Sao Tome and Principe (STP) achieved universal access to primary education in 2010 and provide significant coverage for children between the ages of 4 and 5 in preschool, placing the country above the average for sub-Saharan Africa.
However, quality still poses a significant challenge. Reading practice in the early grades begins with sentences such as “calulu (a typical meal) has okra” or “I like to eat safú (a local fruit).” Although these words are familiar to children in the country, many of them had difficulty or simply could not reading, even after years of schooling.
Low learning levels and high repetition rates
The 2019 National Assessment shows that two out of three students at the end of grade 2 and one in four of 4th graders do not have the basic skills in reading. The low learning performance is also characterized by geographic disparities and is made even more complex by successive failures: In 2017, 14% of STP students enrolled in primary education were repeaters.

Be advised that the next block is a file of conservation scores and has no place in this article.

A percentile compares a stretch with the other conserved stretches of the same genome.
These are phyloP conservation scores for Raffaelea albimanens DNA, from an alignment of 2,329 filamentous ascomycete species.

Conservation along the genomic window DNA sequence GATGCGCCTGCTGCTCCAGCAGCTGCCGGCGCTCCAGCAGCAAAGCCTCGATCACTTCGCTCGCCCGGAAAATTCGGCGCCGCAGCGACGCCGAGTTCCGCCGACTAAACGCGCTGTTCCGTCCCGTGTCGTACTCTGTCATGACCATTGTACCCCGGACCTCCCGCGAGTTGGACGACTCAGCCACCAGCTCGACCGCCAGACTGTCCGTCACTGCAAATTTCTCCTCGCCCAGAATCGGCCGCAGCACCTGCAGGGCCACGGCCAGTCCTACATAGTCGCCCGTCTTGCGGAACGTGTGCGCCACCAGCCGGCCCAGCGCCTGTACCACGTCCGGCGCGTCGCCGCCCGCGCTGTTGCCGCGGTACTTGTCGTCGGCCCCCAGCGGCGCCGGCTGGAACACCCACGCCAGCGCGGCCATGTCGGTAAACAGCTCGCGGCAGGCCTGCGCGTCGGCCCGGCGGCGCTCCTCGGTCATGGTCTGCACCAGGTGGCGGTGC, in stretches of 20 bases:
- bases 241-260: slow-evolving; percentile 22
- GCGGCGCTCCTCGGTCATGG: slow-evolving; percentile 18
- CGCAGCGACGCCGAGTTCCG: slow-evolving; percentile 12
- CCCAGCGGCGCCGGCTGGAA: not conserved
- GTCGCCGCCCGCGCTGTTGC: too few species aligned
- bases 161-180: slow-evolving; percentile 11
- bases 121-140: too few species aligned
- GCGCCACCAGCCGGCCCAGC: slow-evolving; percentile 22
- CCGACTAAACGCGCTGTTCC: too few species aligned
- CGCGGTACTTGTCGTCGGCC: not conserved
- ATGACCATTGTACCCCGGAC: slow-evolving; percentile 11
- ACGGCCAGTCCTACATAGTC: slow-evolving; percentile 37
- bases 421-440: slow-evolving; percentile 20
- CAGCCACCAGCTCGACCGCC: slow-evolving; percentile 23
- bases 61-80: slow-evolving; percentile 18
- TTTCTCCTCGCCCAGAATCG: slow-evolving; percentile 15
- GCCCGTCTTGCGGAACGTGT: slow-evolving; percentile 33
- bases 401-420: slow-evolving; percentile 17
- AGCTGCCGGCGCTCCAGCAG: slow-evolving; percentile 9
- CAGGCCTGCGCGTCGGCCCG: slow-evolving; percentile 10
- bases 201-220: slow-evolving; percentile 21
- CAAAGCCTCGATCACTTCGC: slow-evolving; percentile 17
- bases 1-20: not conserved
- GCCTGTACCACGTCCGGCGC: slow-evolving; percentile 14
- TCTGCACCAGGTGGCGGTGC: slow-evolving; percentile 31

This is much higher than the average repetition rate in sub-Saharan Africa (9.9%). At 23%, the percentage of repeaters is significantly higher in grade 2. The difficulties in the early grades are amplified over time: only 76% of the most vulnerable students reach the 6th grade compared to 96% of high-income students.